Ernie Sellers owns a 1967 Plymouth GTX and he explained his purchase decision to MyStarCollectorCar.

“Ernie was a kid when he first rode in his uncle’s Plymouth GTX equipped with Mopar’s famous Elephant Hemi.”

The GTX left a lasting impression on Ernie; although he admits it “took about 30 years to figure out what I was in”. Ernie was now entering the last phase of his GTX journey: ownership.

It took about 15 more years before Ernie was able to find a GTX that fit the bill for him. He bought a 1967 Plymouth GTX equipped with a 440 cubic inch big block that provided plenty of ponies under the hood.

Ernie noted the ’67 GTX models were equipped with exactly two engine choices: go fast with a 440 monster or go real fast with a 426 Elephant Hemi. Either engine was able to melt factory rear tires at will.

A factory 1967 Plymouth GTX was a major goal for Ernie during his search. He wanted a car that still had its original engine and transmission because Ernie wanted to revisit the memories from his childhood in his uncle’s GTX.

One of the few alterations to the GTX was an upgraded electronic ignition system that improved its overall performance and did not require major changes to the 440 under its hood.

The factory 440 in the GTX has a fairly exotic exhaust manifold that looks like it is part of a custom setup, but Ernie explained the exhaust system is part of the factory build. The factory exhaust manifolds are free-breathing examples of Detroit’s muscle car era direction when horsepower was the main goal.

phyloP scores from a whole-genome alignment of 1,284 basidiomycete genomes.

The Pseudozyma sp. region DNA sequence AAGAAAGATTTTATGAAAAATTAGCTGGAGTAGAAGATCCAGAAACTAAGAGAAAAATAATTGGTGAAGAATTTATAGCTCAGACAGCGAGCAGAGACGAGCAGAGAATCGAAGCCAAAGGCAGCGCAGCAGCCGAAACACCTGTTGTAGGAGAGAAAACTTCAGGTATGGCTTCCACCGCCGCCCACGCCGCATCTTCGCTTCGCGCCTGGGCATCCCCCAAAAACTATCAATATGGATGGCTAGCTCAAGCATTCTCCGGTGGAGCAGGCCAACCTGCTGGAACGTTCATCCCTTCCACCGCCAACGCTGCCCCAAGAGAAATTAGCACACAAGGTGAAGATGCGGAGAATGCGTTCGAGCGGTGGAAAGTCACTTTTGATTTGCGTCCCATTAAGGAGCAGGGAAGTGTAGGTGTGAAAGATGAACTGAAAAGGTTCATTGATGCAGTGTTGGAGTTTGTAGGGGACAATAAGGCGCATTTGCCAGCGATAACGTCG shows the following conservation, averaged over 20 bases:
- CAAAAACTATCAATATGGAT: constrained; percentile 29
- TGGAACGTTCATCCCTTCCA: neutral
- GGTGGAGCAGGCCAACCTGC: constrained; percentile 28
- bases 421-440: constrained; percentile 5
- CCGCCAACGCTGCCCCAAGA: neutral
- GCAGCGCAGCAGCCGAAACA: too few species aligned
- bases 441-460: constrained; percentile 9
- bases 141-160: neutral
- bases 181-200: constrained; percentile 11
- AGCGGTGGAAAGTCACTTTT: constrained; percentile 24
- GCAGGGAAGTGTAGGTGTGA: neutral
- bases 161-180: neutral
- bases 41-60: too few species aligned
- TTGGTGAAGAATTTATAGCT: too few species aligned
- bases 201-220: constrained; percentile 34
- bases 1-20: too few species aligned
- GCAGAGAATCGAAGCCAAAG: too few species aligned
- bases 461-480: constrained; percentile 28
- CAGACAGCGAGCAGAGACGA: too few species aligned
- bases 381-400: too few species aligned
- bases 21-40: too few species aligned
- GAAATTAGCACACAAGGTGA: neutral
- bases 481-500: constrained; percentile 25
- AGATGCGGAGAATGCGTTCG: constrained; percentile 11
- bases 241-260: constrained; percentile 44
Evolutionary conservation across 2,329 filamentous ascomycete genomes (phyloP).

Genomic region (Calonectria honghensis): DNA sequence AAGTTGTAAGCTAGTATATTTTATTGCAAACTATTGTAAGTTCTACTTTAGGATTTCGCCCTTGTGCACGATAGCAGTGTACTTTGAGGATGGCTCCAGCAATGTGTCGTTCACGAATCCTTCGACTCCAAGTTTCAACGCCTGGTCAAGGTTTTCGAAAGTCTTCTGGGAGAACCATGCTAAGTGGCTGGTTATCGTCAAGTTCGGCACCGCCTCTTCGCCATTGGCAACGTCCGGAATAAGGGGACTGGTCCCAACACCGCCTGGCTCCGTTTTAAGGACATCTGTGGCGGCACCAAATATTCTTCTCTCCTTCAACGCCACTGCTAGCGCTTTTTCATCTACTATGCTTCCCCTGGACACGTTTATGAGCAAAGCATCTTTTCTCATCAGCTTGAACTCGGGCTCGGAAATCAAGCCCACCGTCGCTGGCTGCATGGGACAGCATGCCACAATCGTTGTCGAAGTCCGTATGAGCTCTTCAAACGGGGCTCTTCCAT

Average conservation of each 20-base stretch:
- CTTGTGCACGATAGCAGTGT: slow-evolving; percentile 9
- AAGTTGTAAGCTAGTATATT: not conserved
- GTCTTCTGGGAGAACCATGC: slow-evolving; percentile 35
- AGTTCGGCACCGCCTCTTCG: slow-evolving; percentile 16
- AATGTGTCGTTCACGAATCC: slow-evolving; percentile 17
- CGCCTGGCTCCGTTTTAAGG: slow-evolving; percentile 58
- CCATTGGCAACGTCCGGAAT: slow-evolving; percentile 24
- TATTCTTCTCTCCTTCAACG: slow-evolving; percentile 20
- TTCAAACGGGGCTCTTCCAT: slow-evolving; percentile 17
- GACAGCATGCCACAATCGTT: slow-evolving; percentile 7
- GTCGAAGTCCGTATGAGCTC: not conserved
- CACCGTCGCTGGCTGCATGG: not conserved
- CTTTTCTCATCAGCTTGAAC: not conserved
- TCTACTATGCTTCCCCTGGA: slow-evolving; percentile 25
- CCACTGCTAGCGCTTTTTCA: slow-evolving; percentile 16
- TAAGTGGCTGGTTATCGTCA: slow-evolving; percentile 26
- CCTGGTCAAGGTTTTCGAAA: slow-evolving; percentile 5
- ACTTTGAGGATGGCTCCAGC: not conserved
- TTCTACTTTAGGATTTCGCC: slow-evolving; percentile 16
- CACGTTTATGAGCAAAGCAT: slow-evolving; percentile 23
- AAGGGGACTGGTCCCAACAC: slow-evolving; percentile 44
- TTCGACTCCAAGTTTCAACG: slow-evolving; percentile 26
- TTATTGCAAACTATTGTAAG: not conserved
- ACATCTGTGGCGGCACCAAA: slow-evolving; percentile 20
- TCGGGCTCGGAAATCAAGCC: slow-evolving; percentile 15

Originality played a crucial role in Ernie’s search and he admitted the original service decals under the car’s hood impressed him most of all.

The car’s interior is also largely original and carries the Plymouth’s legacy from the day it left the dealership. It also has its factory four-wheel drum brake system that makes “slowing down an issue at times”, according to Ernie.

A 1967 Plymouth GTX will require significant brake power at times because of its massive engine and Ernie is more than willing to test their limits; “I’ve had a lot of cars and I have tried every one of them with every inch of gas”, in his words.

Ernie mentioned that he also likes to drive his Plymouth GTX “every chance I get”.

He also explained some of the subtle cosmetic features found in his GTX. For example, the front grille on his GTX is different from other B-Body models because its high beam headlights are located closer to the low beam headlights in the car’s grille.

Ernie added the high beams are also housed in a different grille structure that gives them a larger appearance, according to him.

The famous hood scoops on the ’67 GTX models look very cool, but they are not functional.

Ernie pointed to the red white and blue symbols in the front grille and told MyStarCollectorCar they represent the Plymouth’s American heritage.

“However, Ernie’s 1967 Plymouth GTX also represents his own family heritage because of his uncle’s car from his childhood. It is a car guy link that runs very deep in Ernie’s DNA.:             

BY: Jim Sutherland

Jim Sutherland is a veteran automotive writer whose work has been published by many major print and online publications. The list includes Calgary Herald, The Truth About Cars, Red Deer Advocate, RPM Magazine, Edmonton Journal, Montreal Gazette, Windsor Star, Vancouver Province, and Post Media Wheels Section.